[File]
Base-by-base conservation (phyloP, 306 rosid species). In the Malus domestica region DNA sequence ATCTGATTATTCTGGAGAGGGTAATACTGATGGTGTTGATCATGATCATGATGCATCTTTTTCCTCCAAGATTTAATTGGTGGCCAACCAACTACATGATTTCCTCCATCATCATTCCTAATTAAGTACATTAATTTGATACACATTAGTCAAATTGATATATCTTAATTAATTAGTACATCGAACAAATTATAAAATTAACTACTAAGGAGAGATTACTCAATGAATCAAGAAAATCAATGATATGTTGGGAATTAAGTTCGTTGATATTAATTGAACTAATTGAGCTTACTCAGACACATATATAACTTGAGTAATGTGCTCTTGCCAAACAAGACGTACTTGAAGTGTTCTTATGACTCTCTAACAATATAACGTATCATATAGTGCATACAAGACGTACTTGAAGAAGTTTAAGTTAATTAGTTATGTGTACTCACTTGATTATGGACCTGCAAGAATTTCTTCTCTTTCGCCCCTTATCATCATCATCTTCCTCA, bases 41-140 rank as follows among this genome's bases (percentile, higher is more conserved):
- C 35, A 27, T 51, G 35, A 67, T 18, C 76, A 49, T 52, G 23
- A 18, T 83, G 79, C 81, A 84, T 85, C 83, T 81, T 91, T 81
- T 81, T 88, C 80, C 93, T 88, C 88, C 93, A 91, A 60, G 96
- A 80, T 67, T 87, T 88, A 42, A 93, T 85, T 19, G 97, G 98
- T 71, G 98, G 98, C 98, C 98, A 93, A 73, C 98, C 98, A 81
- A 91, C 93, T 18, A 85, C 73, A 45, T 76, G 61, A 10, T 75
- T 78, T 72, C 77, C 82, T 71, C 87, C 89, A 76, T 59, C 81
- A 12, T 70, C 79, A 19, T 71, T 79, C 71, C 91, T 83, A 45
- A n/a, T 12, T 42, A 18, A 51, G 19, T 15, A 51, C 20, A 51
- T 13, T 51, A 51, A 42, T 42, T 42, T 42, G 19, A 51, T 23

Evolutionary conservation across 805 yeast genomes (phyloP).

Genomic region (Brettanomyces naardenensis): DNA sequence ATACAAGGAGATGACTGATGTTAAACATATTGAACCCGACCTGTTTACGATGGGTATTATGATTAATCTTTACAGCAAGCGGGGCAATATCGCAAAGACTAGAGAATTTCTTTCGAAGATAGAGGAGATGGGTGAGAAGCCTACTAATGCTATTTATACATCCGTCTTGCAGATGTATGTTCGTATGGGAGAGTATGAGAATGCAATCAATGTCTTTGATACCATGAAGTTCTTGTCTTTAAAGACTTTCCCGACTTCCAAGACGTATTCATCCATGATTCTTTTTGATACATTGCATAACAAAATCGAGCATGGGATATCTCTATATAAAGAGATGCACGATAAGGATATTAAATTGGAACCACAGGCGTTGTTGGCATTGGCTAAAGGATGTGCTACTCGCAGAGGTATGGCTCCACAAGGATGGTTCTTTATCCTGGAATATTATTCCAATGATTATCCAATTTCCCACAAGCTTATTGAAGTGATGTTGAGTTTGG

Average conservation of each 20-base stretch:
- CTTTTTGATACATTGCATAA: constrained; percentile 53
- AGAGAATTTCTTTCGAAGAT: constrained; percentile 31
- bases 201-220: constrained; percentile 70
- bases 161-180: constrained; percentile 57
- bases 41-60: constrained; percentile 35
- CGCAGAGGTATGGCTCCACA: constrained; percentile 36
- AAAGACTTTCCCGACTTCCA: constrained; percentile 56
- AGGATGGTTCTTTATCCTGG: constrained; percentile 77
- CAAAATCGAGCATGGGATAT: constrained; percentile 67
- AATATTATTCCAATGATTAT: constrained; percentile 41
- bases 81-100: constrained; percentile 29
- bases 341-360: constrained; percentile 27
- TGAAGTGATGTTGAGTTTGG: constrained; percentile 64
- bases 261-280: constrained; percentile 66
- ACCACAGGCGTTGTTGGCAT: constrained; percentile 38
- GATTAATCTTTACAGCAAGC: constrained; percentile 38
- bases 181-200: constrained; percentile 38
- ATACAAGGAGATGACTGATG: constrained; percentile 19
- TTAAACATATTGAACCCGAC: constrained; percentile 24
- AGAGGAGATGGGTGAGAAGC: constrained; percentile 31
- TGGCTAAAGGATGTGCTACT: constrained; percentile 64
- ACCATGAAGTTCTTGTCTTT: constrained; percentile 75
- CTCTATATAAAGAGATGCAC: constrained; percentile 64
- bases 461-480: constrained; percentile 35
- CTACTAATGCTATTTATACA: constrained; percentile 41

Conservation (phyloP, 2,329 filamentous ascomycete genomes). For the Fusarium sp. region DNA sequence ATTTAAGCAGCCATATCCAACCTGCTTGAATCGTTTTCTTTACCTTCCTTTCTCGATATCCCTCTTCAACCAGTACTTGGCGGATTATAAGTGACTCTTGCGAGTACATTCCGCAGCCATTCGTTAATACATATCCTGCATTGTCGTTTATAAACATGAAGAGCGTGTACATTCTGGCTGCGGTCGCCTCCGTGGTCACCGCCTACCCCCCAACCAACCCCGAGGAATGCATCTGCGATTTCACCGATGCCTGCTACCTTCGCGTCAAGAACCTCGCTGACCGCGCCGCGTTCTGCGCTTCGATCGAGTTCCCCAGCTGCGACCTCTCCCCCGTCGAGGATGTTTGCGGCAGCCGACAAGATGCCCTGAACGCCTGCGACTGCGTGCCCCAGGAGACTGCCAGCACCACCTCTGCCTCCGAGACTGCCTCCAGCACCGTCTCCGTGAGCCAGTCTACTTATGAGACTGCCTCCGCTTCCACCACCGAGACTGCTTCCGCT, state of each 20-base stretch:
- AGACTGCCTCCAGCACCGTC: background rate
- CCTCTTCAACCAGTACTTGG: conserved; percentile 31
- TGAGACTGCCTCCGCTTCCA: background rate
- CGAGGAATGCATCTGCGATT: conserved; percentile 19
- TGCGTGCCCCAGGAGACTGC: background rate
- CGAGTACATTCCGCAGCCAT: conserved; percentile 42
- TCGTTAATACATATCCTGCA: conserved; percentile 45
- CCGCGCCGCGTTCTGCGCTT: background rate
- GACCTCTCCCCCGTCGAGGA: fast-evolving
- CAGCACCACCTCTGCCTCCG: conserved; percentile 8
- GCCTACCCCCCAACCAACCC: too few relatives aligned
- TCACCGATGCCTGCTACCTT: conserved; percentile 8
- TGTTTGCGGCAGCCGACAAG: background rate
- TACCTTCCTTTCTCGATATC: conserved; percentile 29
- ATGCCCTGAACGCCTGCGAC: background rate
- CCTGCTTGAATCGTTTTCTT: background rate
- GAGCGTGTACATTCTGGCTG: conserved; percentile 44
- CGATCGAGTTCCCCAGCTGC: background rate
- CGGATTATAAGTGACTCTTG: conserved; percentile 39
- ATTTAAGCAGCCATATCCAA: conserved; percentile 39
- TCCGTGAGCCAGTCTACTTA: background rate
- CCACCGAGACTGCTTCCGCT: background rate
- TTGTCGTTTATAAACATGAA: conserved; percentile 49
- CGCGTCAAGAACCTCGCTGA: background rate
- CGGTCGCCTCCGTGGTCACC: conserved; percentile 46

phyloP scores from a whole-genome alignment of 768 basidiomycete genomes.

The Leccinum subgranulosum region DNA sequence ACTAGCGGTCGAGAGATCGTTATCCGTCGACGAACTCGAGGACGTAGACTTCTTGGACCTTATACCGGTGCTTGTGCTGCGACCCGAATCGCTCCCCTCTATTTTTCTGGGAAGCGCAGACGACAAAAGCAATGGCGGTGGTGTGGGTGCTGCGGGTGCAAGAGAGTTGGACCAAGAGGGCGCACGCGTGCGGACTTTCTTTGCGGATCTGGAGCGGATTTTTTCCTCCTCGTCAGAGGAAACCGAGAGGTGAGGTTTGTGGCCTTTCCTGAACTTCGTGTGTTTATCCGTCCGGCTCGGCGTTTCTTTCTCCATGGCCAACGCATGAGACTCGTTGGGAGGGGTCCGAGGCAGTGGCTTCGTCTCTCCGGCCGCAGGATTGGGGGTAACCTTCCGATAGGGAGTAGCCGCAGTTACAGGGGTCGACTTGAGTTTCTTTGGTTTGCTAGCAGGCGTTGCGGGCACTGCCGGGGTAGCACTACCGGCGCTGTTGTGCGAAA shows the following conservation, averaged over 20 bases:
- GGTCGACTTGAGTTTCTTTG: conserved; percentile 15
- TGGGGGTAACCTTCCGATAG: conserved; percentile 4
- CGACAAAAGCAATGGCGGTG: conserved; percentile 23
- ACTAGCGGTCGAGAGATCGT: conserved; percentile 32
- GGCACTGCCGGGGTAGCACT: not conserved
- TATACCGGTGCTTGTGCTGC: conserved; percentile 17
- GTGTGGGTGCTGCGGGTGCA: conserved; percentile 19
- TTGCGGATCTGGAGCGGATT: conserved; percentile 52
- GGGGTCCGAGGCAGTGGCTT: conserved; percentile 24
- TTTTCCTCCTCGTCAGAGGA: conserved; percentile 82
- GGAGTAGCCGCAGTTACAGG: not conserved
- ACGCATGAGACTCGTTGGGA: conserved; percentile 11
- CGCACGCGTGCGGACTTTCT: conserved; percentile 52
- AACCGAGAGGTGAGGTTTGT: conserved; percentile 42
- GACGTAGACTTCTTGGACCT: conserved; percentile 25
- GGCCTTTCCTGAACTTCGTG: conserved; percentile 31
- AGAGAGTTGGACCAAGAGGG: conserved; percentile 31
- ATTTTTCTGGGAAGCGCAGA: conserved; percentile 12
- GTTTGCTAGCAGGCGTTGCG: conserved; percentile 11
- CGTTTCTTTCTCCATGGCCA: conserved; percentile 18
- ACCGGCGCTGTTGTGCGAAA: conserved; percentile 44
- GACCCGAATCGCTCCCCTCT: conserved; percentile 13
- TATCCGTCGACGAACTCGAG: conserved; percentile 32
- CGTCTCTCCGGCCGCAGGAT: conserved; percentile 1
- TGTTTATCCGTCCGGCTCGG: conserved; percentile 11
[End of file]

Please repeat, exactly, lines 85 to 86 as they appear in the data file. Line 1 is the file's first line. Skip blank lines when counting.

- ATTTTTCTGGGAAGCGCAGA: conserved; percentile 12
- GTTTGCTAGCAGGCGTTGCG: conserved; percentile 11